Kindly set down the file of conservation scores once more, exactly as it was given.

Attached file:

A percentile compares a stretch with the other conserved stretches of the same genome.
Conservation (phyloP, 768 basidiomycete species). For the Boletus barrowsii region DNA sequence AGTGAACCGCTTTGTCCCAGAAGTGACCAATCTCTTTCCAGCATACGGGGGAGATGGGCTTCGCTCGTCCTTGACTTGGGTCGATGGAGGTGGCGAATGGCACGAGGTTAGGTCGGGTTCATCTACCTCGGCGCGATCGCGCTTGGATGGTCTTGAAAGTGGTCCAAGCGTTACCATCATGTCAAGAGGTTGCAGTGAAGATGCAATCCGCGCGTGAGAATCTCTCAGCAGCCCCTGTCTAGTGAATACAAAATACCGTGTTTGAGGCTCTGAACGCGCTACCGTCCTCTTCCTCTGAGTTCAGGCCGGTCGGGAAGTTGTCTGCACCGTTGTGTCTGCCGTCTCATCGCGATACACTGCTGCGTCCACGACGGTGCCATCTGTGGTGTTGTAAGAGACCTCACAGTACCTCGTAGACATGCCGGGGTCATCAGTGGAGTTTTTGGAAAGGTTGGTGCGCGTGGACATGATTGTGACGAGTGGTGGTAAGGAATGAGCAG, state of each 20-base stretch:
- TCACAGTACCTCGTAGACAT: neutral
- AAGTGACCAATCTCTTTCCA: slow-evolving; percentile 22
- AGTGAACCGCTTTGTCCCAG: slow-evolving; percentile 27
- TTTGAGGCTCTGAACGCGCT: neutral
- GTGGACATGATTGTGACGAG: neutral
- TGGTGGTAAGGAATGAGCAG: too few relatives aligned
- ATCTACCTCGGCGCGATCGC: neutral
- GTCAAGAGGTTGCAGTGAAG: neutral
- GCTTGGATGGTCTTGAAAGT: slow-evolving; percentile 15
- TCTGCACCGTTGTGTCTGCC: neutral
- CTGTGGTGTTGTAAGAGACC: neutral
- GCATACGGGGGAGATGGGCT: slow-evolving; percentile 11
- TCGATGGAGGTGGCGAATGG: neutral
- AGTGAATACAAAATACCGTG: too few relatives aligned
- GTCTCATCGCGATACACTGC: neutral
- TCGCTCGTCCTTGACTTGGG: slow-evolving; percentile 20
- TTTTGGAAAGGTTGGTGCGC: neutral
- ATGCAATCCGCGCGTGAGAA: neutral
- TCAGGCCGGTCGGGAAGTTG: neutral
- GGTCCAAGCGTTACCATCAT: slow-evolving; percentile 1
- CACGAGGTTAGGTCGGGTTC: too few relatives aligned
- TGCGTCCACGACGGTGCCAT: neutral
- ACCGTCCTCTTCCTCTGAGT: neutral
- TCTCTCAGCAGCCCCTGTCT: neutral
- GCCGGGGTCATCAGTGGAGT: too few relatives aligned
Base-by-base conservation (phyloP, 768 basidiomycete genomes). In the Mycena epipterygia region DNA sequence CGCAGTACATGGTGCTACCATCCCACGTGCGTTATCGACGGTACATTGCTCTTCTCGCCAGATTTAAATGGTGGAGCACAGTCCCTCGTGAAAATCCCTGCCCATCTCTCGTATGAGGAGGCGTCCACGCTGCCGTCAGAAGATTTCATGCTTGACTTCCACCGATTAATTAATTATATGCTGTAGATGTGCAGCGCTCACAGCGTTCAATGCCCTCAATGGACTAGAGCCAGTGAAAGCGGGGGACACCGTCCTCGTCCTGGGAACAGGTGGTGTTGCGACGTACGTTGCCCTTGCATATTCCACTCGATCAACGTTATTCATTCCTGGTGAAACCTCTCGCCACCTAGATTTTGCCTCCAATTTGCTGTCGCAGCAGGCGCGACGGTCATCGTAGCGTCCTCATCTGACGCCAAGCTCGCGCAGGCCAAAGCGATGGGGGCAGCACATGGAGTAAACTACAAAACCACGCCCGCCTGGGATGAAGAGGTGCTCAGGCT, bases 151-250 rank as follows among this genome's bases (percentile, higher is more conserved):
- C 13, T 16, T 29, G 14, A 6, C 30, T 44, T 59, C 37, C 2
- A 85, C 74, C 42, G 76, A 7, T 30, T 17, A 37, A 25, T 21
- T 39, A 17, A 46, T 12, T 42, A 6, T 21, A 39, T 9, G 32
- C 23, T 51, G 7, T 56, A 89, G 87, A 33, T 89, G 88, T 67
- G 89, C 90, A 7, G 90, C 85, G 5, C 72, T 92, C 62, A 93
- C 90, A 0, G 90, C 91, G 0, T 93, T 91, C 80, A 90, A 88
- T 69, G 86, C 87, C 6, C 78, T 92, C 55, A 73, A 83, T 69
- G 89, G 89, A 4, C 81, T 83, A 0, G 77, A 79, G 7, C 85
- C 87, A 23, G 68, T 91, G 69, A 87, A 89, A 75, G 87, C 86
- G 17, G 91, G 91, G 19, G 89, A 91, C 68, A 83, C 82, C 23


A percentile compares a stretch with the other conserved stretches of the same genome.
Conservation (phyloP, 768 basidiomycete species). For the Boletus barrowsii region DNA sequence AGTGAACCGCTTTGTCCCAGAAGTGACCAATCTCTTTCCAGCATACGGGGGAGATGGGCTTCGCTCGTCCTTGACTTGGGTCGATGGAGGTGGCGAATGGCACGAGGTTAGGTCGGGTTCATCTACCTCGGCGCGATCGCGCTTGGATGGTCTTGAAAGTGGTCCAAGCGTTACCATCATGTCAAGAGGTTGCAGTGAAGATGCAATCCGCGCGTGAGAATCTCTCAGCAGCCCCTGTCTAGTGAATACAAAATACCGTGTTTGAGGCTCTGAACGCGCTACCGTCCTCTTCCTCTGAGTTCAGGCCGGTCGGGAAGTTGTCTGCACCGTTGTGTCTGCCGTCTCATCGCGATACACTGCTGCGTCCACGACGGTGCCATCTGTGGTGTTGTAAGAGACCTCACAGTACCTCGTAGACATGCCGGGGTCATCAGTGGAGTTTTTGGAAAGGTTGGTGCGCGTGGACATGATTGTGACGAGTGGTGGTAAGGAATGAGCAG, state of each 20-base stretch:
- TCACAGTACCTCGTAGACAT: neutral
- AAGTGACCAATCTCTTTCCA: slow-evolving; percentile 22
- AGTGAACCGCTTTGTCCCAG: slow-evolving; percentile 27
- TTTGAGGCTCTGAACGCGCT: neutral
- GTGGACATGATTGTGACGAG: neutral
- TGGTGGTAAGGAATGAGCAG: too few relatives aligned
- ATCTACCTCGGCGCGATCGC: neutral
- GTCAAGAGGTTGCAGTGAAG: neutral
- GCTTGGATGGTCTTGAAAGT: slow-evolving; percentile 15
- TCTGCACCGTTGTGTCTGCC: neutral
- CTGTGGTGTTGTAAGAGACC: neutral
- GCATACGGGGGAGATGGGCT: slow-evolving; percentile 11
- TCGATGGAGGTGGCGAATGG: neutral
- AGTGAATACAAAATACCGTG: too few relatives aligned
- GTCTCATCGCGATACACTGC: neutral
- TCGCTCGTCCTTGACTTGGG: slow-evolving; percentile 20
- TTTTGGAAAGGTTGGTGCGC: neutral
- ATGCAATCCGCGCGTGAGAA: neutral
- TCAGGCCGGTCGGGAAGTTG: neutral
- GGTCCAAGCGTTACCATCAT: slow-evolving; percentile 1
- CACGAGGTTAGGTCGGGTTC: too few relatives aligned
- TGCGTCCACGACGGTGCCAT: neutral
- ACCGTCCTCTTCCTCTGAGT: neutral
- TCTCTCAGCAGCCCCTGTCT: neutral
- GCCGGGGTCATCAGTGGAGT: too few relatives aligned
Base-by-base conservation (phyloP, 768 basidiomycete genomes). In the Mycena epipterygia region DNA sequence CGCAGTACATGGTGCTACCATCCCACGTGCGTTATCGACGGTACATTGCTCTTCTCGCCAGATTTAAATGGTGGAGCACAGTCCCTCGTGAAAATCCCTGCCCATCTCTCGTATGAGGAGGCGTCCACGCTGCCGTCAGAAGATTTCATGCTTGACTTCCACCGATTAATTAATTATATGCTGTAGATGTGCAGCGCTCACAGCGTTCAATGCCCTCAATGGACTAGAGCCAGTGAAAGCGGGGGACACCGTCCTCGTCCTGGGAACAGGTGGTGTTGCGACGTACGTTGCCCTTGCATATTCCACTCGATCAACGTTATTCATTCCTGGTGAAACCTCTCGCCACCTAGATTTTGCCTCCAATTTGCTGTCGCAGCAGGCGCGACGGTCATCGTAGCGTCCTCATCTGACGCCAAGCTCGCGCAGGCCAAAGCGATGGGGGCAGCACATGGAGTAAACTACAAAACCACGCCCGCCTGGGATGAAGAGGTGCTCAGGCT, bases 151-250 rank as follows among this genome's bases (percentile, higher is more conserved):
- C 13, T 16, T 29, G 14, A 6, C 30, T 44, T 59, C 37, C 2
- A 85, C 74, C 42, G 76, A 7, T 30, T 17, A 37, A 25, T 21
- T 39, A 17, A 46, T 12, T 42, A 6, T 21, A 39, T 9, G 32
- C 23, T 51, G 7, T 56, A 89, G 87, A 33, T 89, G 88, T 67
- G 89, C 90, A 7, G 90, C 85, G 5, C 72, T 92, C 62, A 93
- C 90, A 0, G 90, C 91, G 0, T 93, T 91, C 80, A 90, A 88
- T 69, G 86, C 87, C 6, C 78, T 92, C 55, A 73, A 83, T 69
- G 89, G 89, A 4, C 81, T 83, A 0, G 77, A 79, G 7, C 85
- C 87, A 23, G 68, T 91, G 69, A 87, A 89, A 75, G 87, C 86
- G 17, G 91, G 91, G 19, G 89, A 91, C 68, A 83, C 82, C 23